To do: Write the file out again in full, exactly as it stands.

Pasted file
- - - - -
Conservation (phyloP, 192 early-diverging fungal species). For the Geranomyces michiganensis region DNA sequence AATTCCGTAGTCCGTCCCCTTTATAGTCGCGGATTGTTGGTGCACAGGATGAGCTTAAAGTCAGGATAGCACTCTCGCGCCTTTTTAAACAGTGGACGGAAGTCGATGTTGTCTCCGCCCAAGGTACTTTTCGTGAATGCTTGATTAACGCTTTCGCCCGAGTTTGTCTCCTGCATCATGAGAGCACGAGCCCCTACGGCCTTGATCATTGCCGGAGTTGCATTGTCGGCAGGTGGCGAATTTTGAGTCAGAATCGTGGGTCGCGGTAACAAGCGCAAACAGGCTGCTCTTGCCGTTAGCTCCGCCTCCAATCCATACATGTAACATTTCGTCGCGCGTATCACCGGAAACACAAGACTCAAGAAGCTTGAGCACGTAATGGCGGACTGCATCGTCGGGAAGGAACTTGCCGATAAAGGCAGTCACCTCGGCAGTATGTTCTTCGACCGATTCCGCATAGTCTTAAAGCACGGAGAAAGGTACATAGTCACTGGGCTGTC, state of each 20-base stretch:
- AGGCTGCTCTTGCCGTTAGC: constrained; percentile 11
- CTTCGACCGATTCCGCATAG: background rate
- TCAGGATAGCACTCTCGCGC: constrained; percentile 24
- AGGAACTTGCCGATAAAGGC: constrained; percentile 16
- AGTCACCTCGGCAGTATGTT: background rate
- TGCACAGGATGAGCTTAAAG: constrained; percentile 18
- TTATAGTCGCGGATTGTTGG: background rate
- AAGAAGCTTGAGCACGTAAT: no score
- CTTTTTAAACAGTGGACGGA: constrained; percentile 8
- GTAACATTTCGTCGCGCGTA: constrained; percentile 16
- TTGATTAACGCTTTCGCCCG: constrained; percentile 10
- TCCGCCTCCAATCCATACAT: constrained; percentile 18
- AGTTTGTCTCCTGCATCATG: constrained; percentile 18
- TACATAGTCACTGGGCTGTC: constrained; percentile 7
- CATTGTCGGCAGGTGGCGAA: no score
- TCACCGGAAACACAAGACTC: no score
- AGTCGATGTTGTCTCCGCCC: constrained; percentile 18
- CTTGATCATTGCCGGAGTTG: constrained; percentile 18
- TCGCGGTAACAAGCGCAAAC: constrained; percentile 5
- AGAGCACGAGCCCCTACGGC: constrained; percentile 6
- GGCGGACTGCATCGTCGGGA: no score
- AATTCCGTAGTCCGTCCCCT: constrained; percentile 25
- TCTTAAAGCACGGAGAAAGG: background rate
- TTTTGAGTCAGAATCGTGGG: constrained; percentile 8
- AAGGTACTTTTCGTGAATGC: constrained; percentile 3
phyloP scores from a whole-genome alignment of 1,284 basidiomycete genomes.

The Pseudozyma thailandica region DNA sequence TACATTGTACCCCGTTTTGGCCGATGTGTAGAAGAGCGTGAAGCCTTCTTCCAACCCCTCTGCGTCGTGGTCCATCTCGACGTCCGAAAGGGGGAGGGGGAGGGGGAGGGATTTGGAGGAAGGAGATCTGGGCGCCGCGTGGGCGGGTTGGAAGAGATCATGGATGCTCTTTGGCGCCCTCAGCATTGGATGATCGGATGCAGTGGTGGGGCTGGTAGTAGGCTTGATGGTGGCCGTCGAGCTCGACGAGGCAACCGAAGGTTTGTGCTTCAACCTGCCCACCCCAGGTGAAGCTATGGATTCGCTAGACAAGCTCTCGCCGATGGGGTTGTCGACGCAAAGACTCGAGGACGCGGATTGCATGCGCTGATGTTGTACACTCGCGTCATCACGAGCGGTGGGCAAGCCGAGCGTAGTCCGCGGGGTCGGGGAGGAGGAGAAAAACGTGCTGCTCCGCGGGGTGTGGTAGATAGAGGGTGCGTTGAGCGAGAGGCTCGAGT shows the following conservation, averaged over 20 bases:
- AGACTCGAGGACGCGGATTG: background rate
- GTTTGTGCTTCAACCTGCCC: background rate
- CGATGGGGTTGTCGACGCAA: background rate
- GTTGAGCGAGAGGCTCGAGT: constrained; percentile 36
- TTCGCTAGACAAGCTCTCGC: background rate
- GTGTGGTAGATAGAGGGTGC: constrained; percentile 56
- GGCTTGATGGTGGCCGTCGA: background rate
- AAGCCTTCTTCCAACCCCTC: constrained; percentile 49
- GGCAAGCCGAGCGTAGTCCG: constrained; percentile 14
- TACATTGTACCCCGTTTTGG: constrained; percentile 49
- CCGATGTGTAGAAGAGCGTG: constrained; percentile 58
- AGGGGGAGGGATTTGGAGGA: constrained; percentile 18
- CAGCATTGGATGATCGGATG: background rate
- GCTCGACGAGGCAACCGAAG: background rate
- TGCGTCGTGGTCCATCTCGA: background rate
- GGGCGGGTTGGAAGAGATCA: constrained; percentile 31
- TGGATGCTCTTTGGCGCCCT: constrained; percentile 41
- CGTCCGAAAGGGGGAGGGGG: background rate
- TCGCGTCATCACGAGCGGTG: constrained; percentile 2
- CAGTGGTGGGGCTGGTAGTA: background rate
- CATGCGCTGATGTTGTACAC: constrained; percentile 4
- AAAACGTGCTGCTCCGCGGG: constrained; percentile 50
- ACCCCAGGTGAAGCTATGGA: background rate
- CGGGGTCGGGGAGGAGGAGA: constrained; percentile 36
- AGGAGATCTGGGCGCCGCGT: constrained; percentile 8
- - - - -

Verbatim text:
Conservation (phyloP, 192 early-diverging fungal species). For the Geranomyces michiganensis region DNA sequence AATTCCGTAGTCCGTCCCCTTTATAGTCGCGGATTGTTGGTGCACAGGATGAGCTTAAAGTCAGGATAGCACTCTCGCGCCTTTTTAAACAGTGGACGGAAGTCGATGTTGTCTCCGCCCAAGGTACTTTTCGTGAATGCTTGATTAACGCTTTCGCCCGAGTTTGTCTCCTGCATCATGAGAGCACGAGCCCCTACGGCCTTGATCATTGCCGGAGTTGCATTGTCGGCAGGTGGCGAATTTTGAGTCAGAATCGTGGGTCGCGGTAACAAGCGCAAACAGGCTGCTCTTGCCGTTAGCTCCGCCTCCAATCCATACATGTAACATTTCGTCGCGCGTATCACCGGAAACACAAGACTCAAGAAGCTTGAGCACGTAATGGCGGACTGCATCGTCGGGAAGGAACTTGCCGATAAAGGCAGTCACCTCGGCAGTATGTTCTTCGACCGATTCCGCATAGTCTTAAAGCACGGAGAAAGGTACATAGTCACTGGGCTGTC, state of each 20-base stretch:
- AGGCTGCTCTTGCCGTTAGC: constrained; percentile 11
- CTTCGACCGATTCCGCATAG: background rate
- TCAGGATAGCACTCTCGCGC: constrained; percentile 24
- AGGAACTTGCCGATAAAGGC: constrained; percentile 16
- AGTCACCTCGGCAGTATGTT: background rate
- TGCACAGGATGAGCTTAAAG: constrained; percentile 18
- TTATAGTCGCGGATTGTTGG: background rate
- AAGAAGCTTGAGCACGTAAT: no score
- CTTTTTAAACAGTGGACGGA: constrained; percentile 8
- GTAACATTTCGTCGCGCGTA: constrained; percentile 16
- TTGATTAACGCTTTCGCCCG: constrained; percentile 10
- TCCGCCTCCAATCCATACAT: constrained; percentile 18
- AGTTTGTCTCCTGCATCATG: constrained; percentile 18
- TACATAGTCACTGGGCTGTC: constrained; percentile 7
- CATTGTCGGCAGGTGGCGAA: no score
- TCACCGGAAACACAAGACTC: no score
- AGTCGATGTTGTCTCCGCCC: constrained; percentile 18
- CTTGATCATTGCCGGAGTTG: constrained; percentile 18
- TCGCGGTAACAAGCGCAAAC: constrained; percentile 5
- AGAGCACGAGCCCCTACGGC: constrained; percentile 6
- GGCGGACTGCATCGTCGGGA: no score
- AATTCCGTAGTCCGTCCCCT: constrained; percentile 25
- TCTTAAAGCACGGAGAAAGG: background rate
- TTTTGAGTCAGAATCGTGGG: constrained; percentile 8
- AAGGTACTTTTCGTGAATGC: constrained; percentile 3
phyloP scores from a whole-genome alignment of 1,284 basidiomycete genomes.

The Pseudozyma thailandica region DNA sequence TACATTGTACCCCGTTTTGGCCGATGTGTAGAAGAGCGTGAAGCCTTCTTCCAACCCCTCTGCGTCGTGGTCCATCTCGACGTCCGAAAGGGGGAGGGGGAGGGGGAGGGATTTGGAGGAAGGAGATCTGGGCGCCGCGTGGGCGGGTTGGAAGAGATCATGGATGCTCTTTGGCGCCCTCAGCATTGGATGATCGGATGCAGTGGTGGGGCTGGTAGTAGGCTTGATGGTGGCCGTCGAGCTCGACGAGGCAACCGAAGGTTTGTGCTTCAACCTGCCCACCCCAGGTGAAGCTATGGATTCGCTAGACAAGCTCTCGCCGATGGGGTTGTCGACGCAAAGACTCGAGGACGCGGATTGCATGCGCTGATGTTGTACACTCGCGTCATCACGAGCGGTGGGCAAGCCGAGCGTAGTCCGCGGGGTCGGGGAGGAGGAGAAAAACGTGCTGCTCCGCGGGGTGTGGTAGATAGAGGGTGCGTTGAGCGAGAGGCTCGAGT shows the following conservation, averaged over 20 bases:
- AGACTCGAGGACGCGGATTG: background rate
- GTTTGTGCTTCAACCTGCCC: background rate
- CGATGGGGTTGTCGACGCAA: background rate
- GTTGAGCGAGAGGCTCGAGT: constrained; percentile 36
- TTCGCTAGACAAGCTCTCGC: background rate
- GTGTGGTAGATAGAGGGTGC: constrained; percentile 56
- GGCTTGATGGTGGCCGTCGA: background rate
- AAGCCTTCTTCCAACCCCTC: constrained; percentile 49
- GGCAAGCCGAGCGTAGTCCG: constrained; percentile 14
- TACATTGTACCCCGTTTTGG: constrained; percentile 49
- CCGATGTGTAGAAGAGCGTG: constrained; percentile 58
- AGGGGGAGGGATTTGGAGGA: constrained; percentile 18
- CAGCATTGGATGATCGGATG: background rate
- GCTCGACGAGGCAACCGAAG: background rate
- TGCGTCGTGGTCCATCTCGA: background rate
- GGGCGGGTTGGAAGAGATCA: constrained; percentile 31
- TGGATGCTCTTTGGCGCCCT: constrained; percentile 41
- CGTCCGAAAGGGGGAGGGGG: background rate
- TCGCGTCATCACGAGCGGTG: constrained; percentile 2
- CAGTGGTGGGGCTGGTAGTA: background rate
- CATGCGCTGATGTTGTACAC: constrained; percentile 4
- AAAACGTGCTGCTCCGCGGG: constrained; percentile 50
- ACCCCAGGTGAAGCTATGGA: background rate
- CGGGGTCGGGGAGGAGGAGA: constrained; percentile 36
- AGGAGATCTGGGCGCCGCGT: constrained; percentile 8